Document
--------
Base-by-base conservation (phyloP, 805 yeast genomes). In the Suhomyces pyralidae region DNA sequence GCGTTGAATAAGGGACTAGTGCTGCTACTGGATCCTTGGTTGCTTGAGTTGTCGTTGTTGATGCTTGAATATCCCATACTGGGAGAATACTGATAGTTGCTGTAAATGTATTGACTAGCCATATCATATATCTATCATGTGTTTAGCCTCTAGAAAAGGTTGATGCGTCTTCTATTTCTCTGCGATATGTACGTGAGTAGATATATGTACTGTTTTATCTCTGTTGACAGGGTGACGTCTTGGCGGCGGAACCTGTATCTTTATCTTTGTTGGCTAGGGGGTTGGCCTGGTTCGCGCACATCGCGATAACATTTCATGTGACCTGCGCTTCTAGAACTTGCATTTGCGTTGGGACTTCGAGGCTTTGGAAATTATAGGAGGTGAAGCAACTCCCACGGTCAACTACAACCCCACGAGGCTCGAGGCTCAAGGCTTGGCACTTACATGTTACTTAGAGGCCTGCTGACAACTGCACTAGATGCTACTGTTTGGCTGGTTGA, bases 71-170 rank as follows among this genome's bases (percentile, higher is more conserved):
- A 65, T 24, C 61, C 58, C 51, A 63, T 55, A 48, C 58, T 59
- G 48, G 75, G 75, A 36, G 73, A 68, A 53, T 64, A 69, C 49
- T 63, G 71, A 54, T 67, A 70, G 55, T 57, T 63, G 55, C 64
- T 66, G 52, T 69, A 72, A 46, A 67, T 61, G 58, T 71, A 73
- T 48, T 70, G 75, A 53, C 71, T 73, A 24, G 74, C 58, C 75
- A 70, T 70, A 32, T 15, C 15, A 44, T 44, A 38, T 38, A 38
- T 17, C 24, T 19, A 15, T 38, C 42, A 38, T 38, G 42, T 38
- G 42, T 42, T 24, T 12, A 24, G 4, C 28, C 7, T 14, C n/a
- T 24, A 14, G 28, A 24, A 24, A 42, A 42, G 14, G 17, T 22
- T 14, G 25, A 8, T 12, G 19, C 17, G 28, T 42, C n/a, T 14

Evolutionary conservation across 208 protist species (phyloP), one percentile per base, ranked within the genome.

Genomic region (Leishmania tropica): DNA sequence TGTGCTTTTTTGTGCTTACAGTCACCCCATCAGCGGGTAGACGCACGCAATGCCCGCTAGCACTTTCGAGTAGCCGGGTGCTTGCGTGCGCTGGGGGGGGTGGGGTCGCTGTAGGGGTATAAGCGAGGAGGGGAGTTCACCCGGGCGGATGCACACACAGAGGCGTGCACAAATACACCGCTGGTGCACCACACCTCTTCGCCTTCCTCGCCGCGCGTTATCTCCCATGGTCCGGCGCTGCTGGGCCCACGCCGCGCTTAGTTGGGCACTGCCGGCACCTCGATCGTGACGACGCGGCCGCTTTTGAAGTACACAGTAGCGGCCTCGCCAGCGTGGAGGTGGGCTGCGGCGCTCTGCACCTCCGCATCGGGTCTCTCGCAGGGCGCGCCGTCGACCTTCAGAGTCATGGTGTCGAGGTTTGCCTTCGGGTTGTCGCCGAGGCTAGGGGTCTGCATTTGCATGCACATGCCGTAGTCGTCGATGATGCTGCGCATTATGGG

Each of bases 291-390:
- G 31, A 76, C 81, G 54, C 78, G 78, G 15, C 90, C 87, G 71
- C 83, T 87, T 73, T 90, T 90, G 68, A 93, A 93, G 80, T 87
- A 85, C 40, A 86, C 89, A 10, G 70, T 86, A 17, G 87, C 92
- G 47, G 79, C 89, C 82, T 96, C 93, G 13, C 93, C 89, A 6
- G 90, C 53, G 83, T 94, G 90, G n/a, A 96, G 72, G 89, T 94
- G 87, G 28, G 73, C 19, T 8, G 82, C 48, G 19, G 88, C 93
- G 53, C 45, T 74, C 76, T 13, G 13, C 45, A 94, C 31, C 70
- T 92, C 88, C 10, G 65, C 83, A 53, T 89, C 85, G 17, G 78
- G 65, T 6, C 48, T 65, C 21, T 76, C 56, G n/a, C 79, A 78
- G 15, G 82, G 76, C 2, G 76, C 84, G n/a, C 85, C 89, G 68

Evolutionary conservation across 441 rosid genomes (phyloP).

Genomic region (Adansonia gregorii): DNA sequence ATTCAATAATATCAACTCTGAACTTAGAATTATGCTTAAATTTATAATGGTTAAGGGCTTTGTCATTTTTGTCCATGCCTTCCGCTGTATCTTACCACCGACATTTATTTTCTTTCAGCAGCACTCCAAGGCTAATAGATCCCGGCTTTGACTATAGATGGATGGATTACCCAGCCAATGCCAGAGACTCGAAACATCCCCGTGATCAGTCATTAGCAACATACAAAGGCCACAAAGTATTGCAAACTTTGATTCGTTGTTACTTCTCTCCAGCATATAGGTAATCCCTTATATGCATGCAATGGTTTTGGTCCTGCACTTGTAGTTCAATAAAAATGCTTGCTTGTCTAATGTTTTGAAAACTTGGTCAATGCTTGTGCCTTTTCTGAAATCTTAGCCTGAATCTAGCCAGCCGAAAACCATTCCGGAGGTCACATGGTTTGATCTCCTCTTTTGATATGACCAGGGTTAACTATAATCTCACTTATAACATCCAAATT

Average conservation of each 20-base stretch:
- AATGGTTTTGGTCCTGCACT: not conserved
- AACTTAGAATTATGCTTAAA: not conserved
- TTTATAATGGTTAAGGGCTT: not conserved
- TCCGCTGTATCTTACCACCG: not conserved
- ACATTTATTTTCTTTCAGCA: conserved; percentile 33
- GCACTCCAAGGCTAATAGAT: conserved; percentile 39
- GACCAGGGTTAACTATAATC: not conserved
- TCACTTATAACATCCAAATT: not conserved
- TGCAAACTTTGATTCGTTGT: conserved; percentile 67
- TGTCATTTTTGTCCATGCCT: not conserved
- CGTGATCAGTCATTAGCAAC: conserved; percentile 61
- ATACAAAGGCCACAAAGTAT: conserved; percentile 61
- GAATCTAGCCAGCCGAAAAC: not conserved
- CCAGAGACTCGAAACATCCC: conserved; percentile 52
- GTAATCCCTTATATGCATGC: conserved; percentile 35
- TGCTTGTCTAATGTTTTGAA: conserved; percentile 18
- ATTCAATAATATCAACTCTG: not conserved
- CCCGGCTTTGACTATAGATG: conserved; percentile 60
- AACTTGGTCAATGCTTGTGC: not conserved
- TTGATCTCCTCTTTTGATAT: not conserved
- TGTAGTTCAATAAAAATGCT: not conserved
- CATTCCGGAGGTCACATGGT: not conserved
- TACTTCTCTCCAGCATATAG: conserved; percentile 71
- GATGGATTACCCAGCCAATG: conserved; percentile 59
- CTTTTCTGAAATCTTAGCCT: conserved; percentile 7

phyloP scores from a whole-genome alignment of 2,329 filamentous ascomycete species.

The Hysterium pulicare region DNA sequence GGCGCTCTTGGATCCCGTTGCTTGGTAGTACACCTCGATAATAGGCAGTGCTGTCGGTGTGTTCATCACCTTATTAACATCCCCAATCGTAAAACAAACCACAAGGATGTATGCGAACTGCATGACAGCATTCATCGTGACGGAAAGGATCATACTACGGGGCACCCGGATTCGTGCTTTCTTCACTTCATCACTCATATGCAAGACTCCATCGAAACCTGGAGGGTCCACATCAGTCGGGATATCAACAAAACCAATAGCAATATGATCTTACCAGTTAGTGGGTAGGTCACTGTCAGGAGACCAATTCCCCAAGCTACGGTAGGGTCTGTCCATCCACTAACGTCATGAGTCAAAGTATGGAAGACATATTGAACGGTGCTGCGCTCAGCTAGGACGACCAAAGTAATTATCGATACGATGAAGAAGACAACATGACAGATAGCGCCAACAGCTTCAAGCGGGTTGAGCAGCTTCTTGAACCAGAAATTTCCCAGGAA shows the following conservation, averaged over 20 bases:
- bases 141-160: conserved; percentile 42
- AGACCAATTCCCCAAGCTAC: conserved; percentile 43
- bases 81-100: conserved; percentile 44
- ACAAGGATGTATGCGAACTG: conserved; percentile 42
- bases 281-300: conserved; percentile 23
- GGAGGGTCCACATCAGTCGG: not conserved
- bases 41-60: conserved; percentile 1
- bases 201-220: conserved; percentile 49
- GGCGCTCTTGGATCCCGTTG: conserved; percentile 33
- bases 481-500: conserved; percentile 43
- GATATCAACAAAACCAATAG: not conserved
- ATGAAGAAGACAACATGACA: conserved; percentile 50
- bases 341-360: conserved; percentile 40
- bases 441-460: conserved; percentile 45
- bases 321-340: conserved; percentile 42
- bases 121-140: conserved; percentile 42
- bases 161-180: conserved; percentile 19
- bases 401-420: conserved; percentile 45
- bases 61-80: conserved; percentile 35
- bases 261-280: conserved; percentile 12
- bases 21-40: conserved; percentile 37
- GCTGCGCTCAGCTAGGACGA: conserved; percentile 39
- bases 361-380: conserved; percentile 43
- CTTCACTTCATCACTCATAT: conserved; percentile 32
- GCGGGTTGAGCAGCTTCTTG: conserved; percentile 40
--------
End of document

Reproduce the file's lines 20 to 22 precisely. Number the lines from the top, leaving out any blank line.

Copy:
- G 87, G 28, G 73, C 19, T 8, G 82, C 48, G 19, G 88, C 93
- G 53, C 45, T 74, C 76, T 13, G 13, C 45, A 94, C 31, C 70
- T 92, C 88, C 10, G 65, C 83, A 53, T 89, C 85, G 17, G 78